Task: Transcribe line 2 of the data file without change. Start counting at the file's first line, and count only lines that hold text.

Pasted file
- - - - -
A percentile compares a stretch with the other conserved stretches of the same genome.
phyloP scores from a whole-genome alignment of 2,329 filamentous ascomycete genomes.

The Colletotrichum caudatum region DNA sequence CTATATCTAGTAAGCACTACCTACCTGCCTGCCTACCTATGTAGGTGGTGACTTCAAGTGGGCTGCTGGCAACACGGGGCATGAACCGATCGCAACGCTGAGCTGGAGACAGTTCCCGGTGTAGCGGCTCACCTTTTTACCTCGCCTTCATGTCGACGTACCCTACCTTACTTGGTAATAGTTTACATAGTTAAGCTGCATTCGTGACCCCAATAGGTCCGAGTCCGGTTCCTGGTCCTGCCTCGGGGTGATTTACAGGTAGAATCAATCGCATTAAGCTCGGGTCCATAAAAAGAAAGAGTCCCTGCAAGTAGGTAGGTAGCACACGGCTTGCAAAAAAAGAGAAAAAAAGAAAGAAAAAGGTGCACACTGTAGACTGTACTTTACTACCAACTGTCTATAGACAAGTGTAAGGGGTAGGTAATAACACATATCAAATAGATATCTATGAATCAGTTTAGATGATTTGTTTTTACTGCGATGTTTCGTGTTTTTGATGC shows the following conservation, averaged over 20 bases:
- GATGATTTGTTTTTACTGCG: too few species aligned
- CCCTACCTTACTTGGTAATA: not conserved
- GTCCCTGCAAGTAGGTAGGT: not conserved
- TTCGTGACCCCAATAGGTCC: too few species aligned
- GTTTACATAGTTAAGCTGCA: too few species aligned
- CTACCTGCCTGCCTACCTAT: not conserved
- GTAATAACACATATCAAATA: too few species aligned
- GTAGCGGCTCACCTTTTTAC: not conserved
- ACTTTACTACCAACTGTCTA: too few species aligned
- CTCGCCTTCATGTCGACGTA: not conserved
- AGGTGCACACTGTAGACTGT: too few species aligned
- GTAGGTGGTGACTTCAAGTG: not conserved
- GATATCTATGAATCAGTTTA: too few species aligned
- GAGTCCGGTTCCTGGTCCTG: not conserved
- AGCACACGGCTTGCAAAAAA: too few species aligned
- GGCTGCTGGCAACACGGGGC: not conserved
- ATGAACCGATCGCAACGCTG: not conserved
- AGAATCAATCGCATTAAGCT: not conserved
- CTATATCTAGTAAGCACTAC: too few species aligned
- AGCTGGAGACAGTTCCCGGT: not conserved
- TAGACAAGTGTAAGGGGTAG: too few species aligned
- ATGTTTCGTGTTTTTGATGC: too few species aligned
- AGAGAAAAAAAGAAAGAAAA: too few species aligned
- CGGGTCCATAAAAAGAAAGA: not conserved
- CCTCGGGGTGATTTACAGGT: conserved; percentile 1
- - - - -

phyloP scores from a whole-genome alignment of 2,329 filamentous ascomycete genomes.